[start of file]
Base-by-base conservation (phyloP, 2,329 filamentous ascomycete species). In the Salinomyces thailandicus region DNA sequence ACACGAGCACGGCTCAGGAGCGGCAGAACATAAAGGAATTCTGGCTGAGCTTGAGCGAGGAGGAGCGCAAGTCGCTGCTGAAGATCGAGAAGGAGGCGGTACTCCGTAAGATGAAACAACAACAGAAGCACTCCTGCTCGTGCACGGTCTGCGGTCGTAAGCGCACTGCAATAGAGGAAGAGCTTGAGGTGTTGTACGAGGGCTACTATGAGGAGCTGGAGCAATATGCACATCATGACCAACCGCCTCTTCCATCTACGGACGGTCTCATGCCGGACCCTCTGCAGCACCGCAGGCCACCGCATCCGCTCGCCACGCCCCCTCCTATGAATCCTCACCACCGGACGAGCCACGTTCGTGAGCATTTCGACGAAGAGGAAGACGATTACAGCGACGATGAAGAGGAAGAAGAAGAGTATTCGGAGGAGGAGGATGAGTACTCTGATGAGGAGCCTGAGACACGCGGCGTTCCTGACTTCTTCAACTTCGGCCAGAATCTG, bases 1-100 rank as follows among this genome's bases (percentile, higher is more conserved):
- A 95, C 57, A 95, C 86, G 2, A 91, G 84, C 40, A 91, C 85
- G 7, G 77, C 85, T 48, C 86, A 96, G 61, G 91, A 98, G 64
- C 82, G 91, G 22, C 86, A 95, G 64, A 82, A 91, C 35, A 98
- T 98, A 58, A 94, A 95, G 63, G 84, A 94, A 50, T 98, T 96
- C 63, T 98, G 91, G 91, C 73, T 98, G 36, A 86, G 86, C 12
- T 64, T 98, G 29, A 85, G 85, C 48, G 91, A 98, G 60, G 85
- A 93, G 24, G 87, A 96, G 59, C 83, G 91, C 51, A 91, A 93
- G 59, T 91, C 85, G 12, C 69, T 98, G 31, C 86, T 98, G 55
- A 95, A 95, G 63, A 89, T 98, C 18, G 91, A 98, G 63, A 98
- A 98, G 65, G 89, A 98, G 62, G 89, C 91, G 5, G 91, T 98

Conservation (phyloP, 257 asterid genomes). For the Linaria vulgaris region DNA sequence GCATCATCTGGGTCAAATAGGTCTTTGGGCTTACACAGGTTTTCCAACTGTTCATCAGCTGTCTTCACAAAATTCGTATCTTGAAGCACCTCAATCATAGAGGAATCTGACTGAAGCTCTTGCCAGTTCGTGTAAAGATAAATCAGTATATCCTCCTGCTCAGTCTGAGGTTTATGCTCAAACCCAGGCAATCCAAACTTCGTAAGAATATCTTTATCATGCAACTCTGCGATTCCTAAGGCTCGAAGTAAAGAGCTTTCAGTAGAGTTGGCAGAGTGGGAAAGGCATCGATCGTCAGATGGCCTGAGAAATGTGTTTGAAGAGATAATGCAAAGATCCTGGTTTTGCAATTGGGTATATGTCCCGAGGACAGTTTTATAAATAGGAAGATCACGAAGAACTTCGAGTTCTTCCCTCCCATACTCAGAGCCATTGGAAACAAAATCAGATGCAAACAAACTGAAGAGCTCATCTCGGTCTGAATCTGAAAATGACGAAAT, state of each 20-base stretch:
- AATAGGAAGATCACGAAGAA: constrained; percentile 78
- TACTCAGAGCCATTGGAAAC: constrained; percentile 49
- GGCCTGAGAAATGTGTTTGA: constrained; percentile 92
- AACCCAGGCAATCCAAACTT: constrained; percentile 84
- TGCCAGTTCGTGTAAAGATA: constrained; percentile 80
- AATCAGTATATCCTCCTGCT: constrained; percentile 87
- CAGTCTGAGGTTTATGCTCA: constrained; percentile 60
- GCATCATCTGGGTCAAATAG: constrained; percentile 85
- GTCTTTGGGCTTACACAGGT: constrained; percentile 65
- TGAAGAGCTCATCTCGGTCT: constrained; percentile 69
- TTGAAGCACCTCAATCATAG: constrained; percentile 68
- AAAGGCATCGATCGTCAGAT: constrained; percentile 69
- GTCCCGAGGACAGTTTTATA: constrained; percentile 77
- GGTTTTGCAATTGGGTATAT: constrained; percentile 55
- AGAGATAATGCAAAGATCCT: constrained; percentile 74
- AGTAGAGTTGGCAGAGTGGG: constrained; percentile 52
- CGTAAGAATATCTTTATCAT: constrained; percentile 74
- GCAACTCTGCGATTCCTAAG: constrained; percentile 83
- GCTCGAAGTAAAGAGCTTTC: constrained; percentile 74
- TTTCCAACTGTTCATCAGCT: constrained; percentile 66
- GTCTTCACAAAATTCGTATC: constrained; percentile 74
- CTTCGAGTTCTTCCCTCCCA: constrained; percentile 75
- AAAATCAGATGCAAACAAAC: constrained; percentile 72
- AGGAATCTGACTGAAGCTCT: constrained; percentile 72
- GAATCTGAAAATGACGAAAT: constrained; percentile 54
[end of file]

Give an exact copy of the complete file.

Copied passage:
Base-by-base conservation (phyloP, 2,329 filamentous ascomycete species). In the Salinomyces thailandicus region DNA sequence ACACGAGCACGGCTCAGGAGCGGCAGAACATAAAGGAATTCTGGCTGAGCTTGAGCGAGGAGGAGCGCAAGTCGCTGCTGAAGATCGAGAAGGAGGCGGTACTCCGTAAGATGAAACAACAACAGAAGCACTCCTGCTCGTGCACGGTCTGCGGTCGTAAGCGCACTGCAATAGAGGAAGAGCTTGAGGTGTTGTACGAGGGCTACTATGAGGAGCTGGAGCAATATGCACATCATGACCAACCGCCTCTTCCATCTACGGACGGTCTCATGCCGGACCCTCTGCAGCACCGCAGGCCACCGCATCCGCTCGCCACGCCCCCTCCTATGAATCCTCACCACCGGACGAGCCACGTTCGTGAGCATTTCGACGAAGAGGAAGACGATTACAGCGACGATGAAGAGGAAGAAGAAGAGTATTCGGAGGAGGAGGATGAGTACTCTGATGAGGAGCCTGAGACACGCGGCGTTCCTGACTTCTTCAACTTCGGCCAGAATCTG, bases 1-100 rank as follows among this genome's bases (percentile, higher is more conserved):
- A 95, C 57, A 95, C 86, G 2, A 91, G 84, C 40, A 91, C 85
- G 7, G 77, C 85, T 48, C 86, A 96, G 61, G 91, A 98, G 64
- C 82, G 91, G 22, C 86, A 95, G 64, A 82, A 91, C 35, A 98
- T 98, A 58, A 94, A 95, G 63, G 84, A 94, A 50, T 98, T 96
- C 63, T 98, G 91, G 91, C 73, T 98, G 36, A 86, G 86, C 12
- T 64, T 98, G 29, A 85, G 85, C 48, G 91, A 98, G 60, G 85
- A 93, G 24, G 87, A 96, G 59, C 83, G 91, C 51, A 91, A 93
- G 59, T 91, C 85, G 12, C 69, T 98, G 31, C 86, T 98, G 55
- A 95, A 95, G 63, A 89, T 98, C 18, G 91, A 98, G 63, A 98
- A 98, G 65, G 89, A 98, G 62, G 89, C 91, G 5, G 91, T 98

Conservation (phyloP, 257 asterid genomes). For the Linaria vulgaris region DNA sequence GCATCATCTGGGTCAAATAGGTCTTTGGGCTTACACAGGTTTTCCAACTGTTCATCAGCTGTCTTCACAAAATTCGTATCTTGAAGCACCTCAATCATAGAGGAATCTGACTGAAGCTCTTGCCAGTTCGTGTAAAGATAAATCAGTATATCCTCCTGCTCAGTCTGAGGTTTATGCTCAAACCCAGGCAATCCAAACTTCGTAAGAATATCTTTATCATGCAACTCTGCGATTCCTAAGGCTCGAAGTAAAGAGCTTTCAGTAGAGTTGGCAGAGTGGGAAAGGCATCGATCGTCAGATGGCCTGAGAAATGTGTTTGAAGAGATAATGCAAAGATCCTGGTTTTGCAATTGGGTATATGTCCCGAGGACAGTTTTATAAATAGGAAGATCACGAAGAACTTCGAGTTCTTCCCTCCCATACTCAGAGCCATTGGAAACAAAATCAGATGCAAACAAACTGAAGAGCTCATCTCGGTCTGAATCTGAAAATGACGAAAT, state of each 20-base stretch:
- AATAGGAAGATCACGAAGAA: constrained; percentile 78
- TACTCAGAGCCATTGGAAAC: constrained; percentile 49
- GGCCTGAGAAATGTGTTTGA: constrained; percentile 92
- AACCCAGGCAATCCAAACTT: constrained; percentile 84
- TGCCAGTTCGTGTAAAGATA: constrained; percentile 80
- AATCAGTATATCCTCCTGCT: constrained; percentile 87
- CAGTCTGAGGTTTATGCTCA: constrained; percentile 60
- GCATCATCTGGGTCAAATAG: constrained; percentile 85
- GTCTTTGGGCTTACACAGGT: constrained; percentile 65
- TGAAGAGCTCATCTCGGTCT: constrained; percentile 69
- TTGAAGCACCTCAATCATAG: constrained; percentile 68
- AAAGGCATCGATCGTCAGAT: constrained; percentile 69
- GTCCCGAGGACAGTTTTATA: constrained; percentile 77
- GGTTTTGCAATTGGGTATAT: constrained; percentile 55
- AGAGATAATGCAAAGATCCT: constrained; percentile 74
- AGTAGAGTTGGCAGAGTGGG: constrained; percentile 52
- CGTAAGAATATCTTTATCAT: constrained; percentile 74
- GCAACTCTGCGATTCCTAAG: constrained; percentile 83
- GCTCGAAGTAAAGAGCTTTC: constrained; percentile 74
- TTTCCAACTGTTCATCAGCT: constrained; percentile 66
- GTCTTCACAAAATTCGTATC: constrained; percentile 74
- CTTCGAGTTCTTCCCTCCCA: constrained; percentile 75
- AAAATCAGATGCAAACAAAC: constrained; percentile 72
- AGGAATCTGACTGAAGCTCT: constrained; percentile 72
- GAATCTGAAAATGACGAAAT: constrained; percentile 54